While there’s no question that having a robust and informative website is a fundamental part of brand building and engagement, effectively optimized landing pages can offer unique targeting and conversion opportunities for advertisers. Alex Kotlyar, vice president of product at Digital Media Solutions (DMS), notes that while websites may offer everything a consumer needs to know about a brand, a landing page allows for specific messaging that can increase leads and conversions.
“Brand websites have many actions and goals for the user to take. There are plenty of opportunities for the user to be distracted [while clicking around on a website]. From a brand standpoint, a user exploring a website may not be bad since it increases the time spent on the site, but when brands are trying to get the user to take a specific action, this lack of focus can negatively impact measurable success,” said Kotlyar. A well-optimized landing page can provide a better opportunity to guide interested consumers to take very specific actions.
9 Landing Page Optimizations That Can Boost Advertising Campaign Performance
The majority of multichannel advertising campaigns direct consumers to landing pages to communicate the final messages of persuasion and encourage visitors to take specific actions. Here are nine landing page optimizations that can help advertisers lead their audiences to convert.
1. Each landing page should have only one goal.
A landing page isn’t a place to ask multiple questions or get a visitor to take multiple actions. If a campaign has two goals, for example, selling an ebook and signing up for an author webinar, the campaign requires two separate landing pages. Landing pages dedicated to specific objectives allow brands to focus more tightly, increase quality conversions and keep campaign analytics separate.
2. Landing pages should reflect the mindsets of their target audiences.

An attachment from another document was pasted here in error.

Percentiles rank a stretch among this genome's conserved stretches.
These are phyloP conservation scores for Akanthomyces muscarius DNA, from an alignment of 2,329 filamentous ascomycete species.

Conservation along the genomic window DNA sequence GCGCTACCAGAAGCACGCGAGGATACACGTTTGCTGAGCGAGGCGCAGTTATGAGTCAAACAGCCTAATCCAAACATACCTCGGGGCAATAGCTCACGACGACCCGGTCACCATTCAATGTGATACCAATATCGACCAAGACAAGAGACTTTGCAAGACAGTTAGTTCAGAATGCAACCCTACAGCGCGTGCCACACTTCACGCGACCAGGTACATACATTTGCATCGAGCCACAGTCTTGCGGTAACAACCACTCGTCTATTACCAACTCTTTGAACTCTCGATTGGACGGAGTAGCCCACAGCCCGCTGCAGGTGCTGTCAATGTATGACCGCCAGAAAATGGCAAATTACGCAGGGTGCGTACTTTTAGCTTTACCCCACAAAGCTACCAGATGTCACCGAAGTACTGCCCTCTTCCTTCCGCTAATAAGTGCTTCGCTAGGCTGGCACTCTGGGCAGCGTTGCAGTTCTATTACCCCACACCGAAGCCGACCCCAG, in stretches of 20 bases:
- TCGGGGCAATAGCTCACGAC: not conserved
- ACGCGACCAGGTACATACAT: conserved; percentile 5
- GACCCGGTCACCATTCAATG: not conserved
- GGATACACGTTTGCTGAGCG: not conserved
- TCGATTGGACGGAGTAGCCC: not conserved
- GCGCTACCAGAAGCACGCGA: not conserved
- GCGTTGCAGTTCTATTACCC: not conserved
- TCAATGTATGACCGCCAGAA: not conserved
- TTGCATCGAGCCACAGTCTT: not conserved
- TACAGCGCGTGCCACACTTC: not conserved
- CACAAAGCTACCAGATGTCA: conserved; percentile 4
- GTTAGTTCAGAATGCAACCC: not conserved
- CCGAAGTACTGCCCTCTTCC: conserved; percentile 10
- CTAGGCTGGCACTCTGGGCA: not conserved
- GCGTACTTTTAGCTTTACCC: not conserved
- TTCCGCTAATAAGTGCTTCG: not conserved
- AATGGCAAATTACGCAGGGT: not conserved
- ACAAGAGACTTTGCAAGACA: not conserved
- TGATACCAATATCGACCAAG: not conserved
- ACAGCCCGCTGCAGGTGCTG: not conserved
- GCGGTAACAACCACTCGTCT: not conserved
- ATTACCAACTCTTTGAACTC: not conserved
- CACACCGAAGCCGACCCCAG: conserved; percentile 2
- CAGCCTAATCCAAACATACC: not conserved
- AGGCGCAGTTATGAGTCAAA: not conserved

A landing page should consider and reflect, in the type of images and language used on the page, the audience it is designed for. A landing page that doesn’t resonate with its intended audience will not be successful.
3. Make sure every landing page visitor knows exactly why they are on the landing page and what action they should be taking.
A landing page is not a website, but instead a page on which consumers “land” before being encouraged to take action. Visitors to a landing page should be made to understand quickly how and why they landed there and what action they should be taking. Therefore, the landing page should be designed to encourage that specific action, whether it’s filling out a form, completing a purchase or any other objective. Landing pages should not provide links to additional pages or content that could lead to distraction and lower conversion rates.
4. Landing pages should immediately build trust with visitors.
It’s very likely that a potential customer is arriving at a landing page knowing very little about the brand, so the first thing the landing page must do is build trust. Trust can be built by displaying evidence of social proof, including testimonials or user reviews. “Adding publications the product was featured on can also help by allowing brands to leverage the brand equity of those publications,” said Kotlyar. Building trust before asking a visitor to take action can increase conversion rates.
5. Every element on a landing page should have a purpose.